Dr. Gleave gives the AUA 2019 Ramon Guiteras Lecture

Date Posted: 

May 4, 2019 - Dr. Martin Gleave gave the AUA 2019's Ramon Guiteras Lecture, a plenary invited lecture named after the AUA's founder. Click here to read the original story at AUA Daily News, the text of which is copied below.

The adaptive molecular landscape of advanced prostate cancer presents significant treatment challenges, according to Martin E. Gleave, MD, who discussed the progress and future research directions for targeting this molecular landscape during the annual Ramon Guiteras Lecture Saturday morning at AUA2019.

Dr. Gleave is Distinguished Professor and Chairman of the Department of Urologic Sciences at the University of British Columbia (UBC), and is also the founder and Director of the Vancouver Prostate Centre, a UBC and National Centre of Excellence. He has also founded several companies, including OncoGenex Pharmaceuticals, which was named Canadian Biotech Company of the Year in 2010.

Dr. Gleave said targeting the androgen receptor (AR) pathway redefined the treatment landscape for advanced prostate cancer, but researchers are now “starting to see a ceiling effect.” Combining agents such as abiraterone and enzalutamide, or sequencing them, has proven to be ineffective due to development of cross-resistance. There’s a clear need for improved biomarkers to help guide treatment decisions.

“Metastatic tissue biopsies of castration-resistant prostate cancer [CRPC] have helped define the genomic landscape,” he said, but “a single biopsy may actually underestimate or incorrectly identify driver mutations, and hence we need liquid biopsies.”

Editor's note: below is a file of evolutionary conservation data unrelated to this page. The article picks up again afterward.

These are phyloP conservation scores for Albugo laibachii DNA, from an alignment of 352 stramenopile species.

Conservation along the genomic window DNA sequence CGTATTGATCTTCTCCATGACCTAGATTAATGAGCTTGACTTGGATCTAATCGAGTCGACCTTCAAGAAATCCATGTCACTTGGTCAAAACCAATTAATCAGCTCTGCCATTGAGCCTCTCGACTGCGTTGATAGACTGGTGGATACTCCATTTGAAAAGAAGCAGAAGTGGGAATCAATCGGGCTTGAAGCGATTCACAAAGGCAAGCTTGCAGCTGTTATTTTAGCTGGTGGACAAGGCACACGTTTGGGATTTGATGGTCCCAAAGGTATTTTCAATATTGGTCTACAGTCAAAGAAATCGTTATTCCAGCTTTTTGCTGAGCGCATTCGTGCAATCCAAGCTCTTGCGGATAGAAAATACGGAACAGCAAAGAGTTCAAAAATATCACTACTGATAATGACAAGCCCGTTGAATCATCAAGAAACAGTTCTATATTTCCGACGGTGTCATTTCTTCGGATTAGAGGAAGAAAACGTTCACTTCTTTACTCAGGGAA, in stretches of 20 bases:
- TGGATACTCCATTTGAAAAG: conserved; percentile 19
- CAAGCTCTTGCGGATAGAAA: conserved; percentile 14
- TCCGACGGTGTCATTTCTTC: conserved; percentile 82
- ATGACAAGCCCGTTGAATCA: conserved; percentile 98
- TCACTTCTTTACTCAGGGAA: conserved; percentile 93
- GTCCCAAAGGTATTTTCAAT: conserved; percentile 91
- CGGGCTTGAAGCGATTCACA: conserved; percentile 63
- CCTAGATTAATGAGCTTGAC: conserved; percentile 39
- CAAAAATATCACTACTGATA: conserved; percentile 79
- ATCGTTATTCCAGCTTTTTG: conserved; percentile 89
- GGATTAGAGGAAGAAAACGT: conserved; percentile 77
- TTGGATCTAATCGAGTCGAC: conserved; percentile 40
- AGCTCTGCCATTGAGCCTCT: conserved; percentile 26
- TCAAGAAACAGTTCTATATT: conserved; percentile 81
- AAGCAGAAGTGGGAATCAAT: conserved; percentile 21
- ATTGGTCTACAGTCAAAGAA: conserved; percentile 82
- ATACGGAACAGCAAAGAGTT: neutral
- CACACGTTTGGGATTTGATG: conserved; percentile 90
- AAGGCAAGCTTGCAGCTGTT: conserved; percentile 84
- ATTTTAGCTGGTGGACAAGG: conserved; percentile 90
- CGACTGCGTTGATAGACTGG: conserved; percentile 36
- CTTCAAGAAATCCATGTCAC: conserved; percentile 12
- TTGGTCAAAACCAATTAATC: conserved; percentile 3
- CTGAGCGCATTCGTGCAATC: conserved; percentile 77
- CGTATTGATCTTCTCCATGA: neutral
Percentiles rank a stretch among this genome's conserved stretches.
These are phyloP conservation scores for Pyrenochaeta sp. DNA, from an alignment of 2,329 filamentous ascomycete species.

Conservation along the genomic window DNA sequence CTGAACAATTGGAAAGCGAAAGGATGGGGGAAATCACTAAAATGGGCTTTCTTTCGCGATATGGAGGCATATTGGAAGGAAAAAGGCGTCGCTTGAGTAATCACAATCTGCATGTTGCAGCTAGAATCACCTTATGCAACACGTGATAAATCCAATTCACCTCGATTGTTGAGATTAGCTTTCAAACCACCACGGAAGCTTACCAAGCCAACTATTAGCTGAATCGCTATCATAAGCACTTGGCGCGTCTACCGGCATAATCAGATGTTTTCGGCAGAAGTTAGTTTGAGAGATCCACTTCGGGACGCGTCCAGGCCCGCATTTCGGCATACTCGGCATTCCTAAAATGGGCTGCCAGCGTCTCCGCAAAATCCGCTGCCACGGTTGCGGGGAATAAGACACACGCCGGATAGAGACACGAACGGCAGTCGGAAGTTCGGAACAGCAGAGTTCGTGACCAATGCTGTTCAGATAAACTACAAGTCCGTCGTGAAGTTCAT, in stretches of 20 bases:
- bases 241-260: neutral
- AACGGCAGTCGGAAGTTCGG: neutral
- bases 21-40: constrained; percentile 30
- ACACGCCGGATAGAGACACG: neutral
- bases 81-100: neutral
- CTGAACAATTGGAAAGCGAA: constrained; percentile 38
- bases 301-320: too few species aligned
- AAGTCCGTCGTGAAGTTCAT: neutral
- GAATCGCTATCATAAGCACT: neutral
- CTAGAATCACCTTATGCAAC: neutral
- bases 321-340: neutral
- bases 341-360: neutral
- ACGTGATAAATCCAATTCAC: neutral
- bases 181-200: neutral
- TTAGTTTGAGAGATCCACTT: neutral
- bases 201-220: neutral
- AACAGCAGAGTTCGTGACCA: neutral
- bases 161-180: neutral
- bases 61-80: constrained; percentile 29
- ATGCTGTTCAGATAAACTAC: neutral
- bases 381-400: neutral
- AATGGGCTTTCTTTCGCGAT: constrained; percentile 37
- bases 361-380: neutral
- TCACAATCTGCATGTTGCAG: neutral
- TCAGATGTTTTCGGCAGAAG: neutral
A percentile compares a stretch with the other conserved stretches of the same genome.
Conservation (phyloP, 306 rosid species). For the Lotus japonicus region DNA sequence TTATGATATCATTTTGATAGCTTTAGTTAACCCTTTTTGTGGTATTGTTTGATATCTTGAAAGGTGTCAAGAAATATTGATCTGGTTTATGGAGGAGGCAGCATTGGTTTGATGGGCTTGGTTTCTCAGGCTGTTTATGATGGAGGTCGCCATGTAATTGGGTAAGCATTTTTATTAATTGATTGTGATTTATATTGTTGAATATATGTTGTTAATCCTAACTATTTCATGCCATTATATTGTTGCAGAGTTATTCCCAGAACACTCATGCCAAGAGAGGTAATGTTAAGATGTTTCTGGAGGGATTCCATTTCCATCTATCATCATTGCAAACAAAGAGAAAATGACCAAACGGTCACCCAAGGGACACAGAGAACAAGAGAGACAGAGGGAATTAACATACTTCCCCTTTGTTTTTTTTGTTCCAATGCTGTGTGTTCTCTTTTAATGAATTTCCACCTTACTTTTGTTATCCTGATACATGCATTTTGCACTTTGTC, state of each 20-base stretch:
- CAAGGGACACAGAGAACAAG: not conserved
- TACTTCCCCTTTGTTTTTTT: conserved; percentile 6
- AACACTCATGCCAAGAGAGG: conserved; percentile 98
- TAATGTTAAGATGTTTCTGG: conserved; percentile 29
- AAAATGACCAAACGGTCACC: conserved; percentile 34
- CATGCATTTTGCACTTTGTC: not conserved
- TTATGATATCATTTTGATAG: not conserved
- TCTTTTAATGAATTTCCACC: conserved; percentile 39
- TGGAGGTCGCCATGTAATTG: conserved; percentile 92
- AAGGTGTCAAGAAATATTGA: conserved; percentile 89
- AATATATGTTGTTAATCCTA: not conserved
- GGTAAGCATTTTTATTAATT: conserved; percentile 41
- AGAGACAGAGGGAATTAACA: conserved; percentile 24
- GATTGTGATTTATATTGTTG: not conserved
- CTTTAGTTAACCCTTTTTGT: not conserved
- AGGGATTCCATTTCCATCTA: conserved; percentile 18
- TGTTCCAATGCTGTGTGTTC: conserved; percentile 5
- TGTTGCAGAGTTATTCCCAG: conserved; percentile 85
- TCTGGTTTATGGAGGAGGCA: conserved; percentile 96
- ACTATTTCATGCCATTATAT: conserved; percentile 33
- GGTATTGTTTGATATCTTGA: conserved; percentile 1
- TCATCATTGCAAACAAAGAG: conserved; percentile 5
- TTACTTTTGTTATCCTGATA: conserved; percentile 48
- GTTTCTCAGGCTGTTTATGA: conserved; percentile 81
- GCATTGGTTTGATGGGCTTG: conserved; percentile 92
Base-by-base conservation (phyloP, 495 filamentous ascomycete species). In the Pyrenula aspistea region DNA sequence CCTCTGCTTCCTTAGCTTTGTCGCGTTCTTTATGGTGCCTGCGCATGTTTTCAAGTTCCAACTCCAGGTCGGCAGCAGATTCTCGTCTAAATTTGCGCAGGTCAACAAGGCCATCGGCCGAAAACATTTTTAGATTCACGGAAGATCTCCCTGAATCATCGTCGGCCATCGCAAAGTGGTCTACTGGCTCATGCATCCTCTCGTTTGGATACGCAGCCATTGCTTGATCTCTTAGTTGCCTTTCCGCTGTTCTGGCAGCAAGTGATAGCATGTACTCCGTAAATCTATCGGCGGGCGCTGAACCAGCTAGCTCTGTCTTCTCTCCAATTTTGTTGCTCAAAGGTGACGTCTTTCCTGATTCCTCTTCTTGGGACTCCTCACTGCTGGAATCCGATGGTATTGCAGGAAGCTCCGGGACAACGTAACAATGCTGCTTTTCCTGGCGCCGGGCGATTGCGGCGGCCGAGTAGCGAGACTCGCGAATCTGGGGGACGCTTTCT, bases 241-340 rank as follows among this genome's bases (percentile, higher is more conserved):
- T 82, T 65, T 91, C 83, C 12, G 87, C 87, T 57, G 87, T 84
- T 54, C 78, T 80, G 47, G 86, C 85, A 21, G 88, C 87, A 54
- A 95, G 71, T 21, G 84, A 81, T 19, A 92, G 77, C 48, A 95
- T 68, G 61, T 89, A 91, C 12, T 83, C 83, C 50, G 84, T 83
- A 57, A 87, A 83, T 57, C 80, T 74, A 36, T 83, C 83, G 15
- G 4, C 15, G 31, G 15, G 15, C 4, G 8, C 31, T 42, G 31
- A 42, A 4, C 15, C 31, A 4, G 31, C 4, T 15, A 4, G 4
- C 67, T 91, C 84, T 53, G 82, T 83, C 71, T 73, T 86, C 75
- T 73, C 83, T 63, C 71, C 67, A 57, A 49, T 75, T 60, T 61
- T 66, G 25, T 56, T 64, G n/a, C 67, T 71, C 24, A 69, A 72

Dr. Gleave’s research group helped develop a circulating tumor DNA biopsy that has been shown to be highly concordant with tissue biopsies from metastatic sites, while surveying the intra-patient heterogeneity better than a single biopsy from a single site. Using this biopsy, Dr. Gleave and colleagues showed that patients treated with abiraterone in the first-line setting who then crossed over to receive enzalutamide had higher prostate specific antigen response than patients treated in the reverse order.

“Some mechanisms of resistance to abiraterone may allow for subsequent response to enzalutamide, but it’s very unusual in the reverse,” he said. “This is why we need biomarkers.”

Meanwhile, a better understanding of the genomic landscape of advanced prostate cancer has revealed other potential pathways and targets that may also offer treatment options.

“The pace of change is accelerating. We were applied anatomists for 200 years, and over the last century have evolved as applied pathophysiologists,” Dr. Gleave said. “In the next few years we’ll be digitizing biology at a level that will help us better understand, identify and treat our patients at the individual level.”



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